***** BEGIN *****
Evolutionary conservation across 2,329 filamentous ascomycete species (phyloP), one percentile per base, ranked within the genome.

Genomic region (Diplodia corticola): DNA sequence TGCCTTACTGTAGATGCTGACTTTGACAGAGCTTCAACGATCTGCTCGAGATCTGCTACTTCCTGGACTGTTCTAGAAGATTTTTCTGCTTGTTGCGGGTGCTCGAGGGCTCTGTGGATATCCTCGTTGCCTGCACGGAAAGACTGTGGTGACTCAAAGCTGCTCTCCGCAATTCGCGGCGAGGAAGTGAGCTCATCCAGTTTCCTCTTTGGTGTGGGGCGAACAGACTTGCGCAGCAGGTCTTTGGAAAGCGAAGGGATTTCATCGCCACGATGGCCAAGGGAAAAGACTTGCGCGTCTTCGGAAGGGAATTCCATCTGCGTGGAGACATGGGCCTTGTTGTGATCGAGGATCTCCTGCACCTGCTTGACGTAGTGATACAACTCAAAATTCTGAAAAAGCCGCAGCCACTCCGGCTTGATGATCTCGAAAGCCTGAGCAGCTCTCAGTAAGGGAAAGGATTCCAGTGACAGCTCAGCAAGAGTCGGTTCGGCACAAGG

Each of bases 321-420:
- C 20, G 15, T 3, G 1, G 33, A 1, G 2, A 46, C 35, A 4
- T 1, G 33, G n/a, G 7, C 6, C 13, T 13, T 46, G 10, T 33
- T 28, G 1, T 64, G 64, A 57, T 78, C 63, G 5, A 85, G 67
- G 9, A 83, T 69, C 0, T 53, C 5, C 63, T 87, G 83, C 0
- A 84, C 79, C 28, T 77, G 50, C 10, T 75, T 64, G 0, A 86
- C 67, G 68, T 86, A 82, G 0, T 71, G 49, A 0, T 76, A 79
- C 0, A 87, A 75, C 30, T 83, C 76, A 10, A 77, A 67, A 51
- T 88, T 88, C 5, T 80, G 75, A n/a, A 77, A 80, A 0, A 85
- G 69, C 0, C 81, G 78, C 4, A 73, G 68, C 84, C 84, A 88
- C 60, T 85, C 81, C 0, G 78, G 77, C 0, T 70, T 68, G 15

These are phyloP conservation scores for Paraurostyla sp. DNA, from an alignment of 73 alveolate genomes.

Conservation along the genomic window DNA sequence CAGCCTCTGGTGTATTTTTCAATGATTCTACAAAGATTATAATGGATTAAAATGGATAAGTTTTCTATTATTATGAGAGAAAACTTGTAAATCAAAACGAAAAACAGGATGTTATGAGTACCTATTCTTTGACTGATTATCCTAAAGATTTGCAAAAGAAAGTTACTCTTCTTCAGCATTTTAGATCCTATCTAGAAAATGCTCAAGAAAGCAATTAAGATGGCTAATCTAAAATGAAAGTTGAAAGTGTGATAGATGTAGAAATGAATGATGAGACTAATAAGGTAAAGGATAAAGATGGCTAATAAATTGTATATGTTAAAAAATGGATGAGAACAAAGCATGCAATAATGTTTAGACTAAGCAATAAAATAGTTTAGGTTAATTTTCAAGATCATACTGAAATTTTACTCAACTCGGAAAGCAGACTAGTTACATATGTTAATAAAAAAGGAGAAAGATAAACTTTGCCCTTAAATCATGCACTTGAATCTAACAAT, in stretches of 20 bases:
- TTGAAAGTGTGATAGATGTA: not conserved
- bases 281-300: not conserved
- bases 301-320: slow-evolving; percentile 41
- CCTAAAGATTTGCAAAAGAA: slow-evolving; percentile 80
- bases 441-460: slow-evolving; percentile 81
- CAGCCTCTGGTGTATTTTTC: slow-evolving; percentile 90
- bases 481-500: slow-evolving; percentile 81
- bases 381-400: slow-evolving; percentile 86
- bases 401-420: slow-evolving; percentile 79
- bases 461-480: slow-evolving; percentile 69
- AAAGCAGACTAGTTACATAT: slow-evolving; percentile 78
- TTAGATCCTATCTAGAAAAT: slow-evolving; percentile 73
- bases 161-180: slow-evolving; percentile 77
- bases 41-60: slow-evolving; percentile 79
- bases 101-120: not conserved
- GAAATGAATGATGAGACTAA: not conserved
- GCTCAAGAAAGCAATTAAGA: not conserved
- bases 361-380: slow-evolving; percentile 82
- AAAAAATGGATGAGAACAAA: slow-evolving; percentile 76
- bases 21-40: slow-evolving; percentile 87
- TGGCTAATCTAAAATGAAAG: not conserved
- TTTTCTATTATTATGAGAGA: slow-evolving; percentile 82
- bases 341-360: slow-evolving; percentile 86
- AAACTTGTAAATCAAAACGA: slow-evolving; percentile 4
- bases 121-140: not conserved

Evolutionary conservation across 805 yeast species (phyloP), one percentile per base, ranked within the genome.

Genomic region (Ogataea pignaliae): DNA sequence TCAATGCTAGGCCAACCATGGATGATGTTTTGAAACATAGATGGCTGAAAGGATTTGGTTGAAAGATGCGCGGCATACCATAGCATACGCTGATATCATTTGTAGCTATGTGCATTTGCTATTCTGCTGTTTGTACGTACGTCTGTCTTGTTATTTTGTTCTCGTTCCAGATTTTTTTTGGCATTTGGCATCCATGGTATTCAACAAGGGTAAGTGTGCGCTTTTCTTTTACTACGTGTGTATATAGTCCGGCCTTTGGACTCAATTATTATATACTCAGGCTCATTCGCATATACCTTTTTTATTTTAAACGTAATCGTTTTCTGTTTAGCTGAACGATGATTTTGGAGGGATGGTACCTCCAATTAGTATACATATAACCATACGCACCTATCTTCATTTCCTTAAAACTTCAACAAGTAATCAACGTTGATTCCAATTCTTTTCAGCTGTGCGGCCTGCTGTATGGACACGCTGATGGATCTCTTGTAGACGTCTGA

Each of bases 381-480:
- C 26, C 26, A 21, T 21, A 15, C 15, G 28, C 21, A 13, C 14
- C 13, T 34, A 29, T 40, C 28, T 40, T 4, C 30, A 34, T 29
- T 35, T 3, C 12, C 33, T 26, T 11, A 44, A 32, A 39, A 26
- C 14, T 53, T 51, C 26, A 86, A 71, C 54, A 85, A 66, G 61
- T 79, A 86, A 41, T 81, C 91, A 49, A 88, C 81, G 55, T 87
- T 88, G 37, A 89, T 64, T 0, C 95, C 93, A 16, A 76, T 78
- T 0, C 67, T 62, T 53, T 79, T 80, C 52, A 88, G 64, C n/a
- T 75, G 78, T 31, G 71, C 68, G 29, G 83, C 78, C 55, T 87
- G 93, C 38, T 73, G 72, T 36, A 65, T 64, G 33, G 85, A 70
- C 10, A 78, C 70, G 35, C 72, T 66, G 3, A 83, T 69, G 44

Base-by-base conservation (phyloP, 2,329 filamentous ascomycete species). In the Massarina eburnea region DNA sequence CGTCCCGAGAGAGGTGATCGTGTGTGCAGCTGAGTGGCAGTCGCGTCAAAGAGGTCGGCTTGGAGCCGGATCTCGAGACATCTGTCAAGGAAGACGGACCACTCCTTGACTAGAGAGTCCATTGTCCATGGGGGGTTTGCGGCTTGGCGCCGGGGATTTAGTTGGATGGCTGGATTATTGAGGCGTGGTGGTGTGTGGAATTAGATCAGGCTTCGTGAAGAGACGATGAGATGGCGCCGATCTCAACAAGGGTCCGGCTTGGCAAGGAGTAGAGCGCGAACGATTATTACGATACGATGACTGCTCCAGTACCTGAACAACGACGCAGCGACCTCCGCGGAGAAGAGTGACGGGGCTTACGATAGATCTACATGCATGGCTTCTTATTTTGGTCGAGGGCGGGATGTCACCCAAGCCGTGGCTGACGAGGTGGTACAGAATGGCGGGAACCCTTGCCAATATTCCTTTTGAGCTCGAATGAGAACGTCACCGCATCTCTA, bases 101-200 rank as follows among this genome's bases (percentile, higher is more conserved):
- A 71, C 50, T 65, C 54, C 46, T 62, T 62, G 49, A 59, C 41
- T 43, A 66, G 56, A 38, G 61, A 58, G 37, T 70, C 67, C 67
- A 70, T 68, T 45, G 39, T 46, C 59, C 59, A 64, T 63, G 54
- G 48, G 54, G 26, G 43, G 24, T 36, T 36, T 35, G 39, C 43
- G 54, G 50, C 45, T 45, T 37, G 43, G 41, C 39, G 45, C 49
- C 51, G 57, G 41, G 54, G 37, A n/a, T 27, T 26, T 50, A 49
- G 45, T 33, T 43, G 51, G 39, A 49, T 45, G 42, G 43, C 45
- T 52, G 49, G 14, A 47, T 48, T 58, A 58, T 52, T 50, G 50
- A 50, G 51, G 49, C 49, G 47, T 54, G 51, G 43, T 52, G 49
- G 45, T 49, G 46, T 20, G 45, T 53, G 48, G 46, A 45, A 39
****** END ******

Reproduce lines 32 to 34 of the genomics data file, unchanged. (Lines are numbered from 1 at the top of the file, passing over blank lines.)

- GCTCAAGAAAGCAATTAAGA: not conserved
- bases 361-380: slow-evolving; percentile 82
- AAAAAATGGATGAGAACAAA: slow-evolving; percentile 76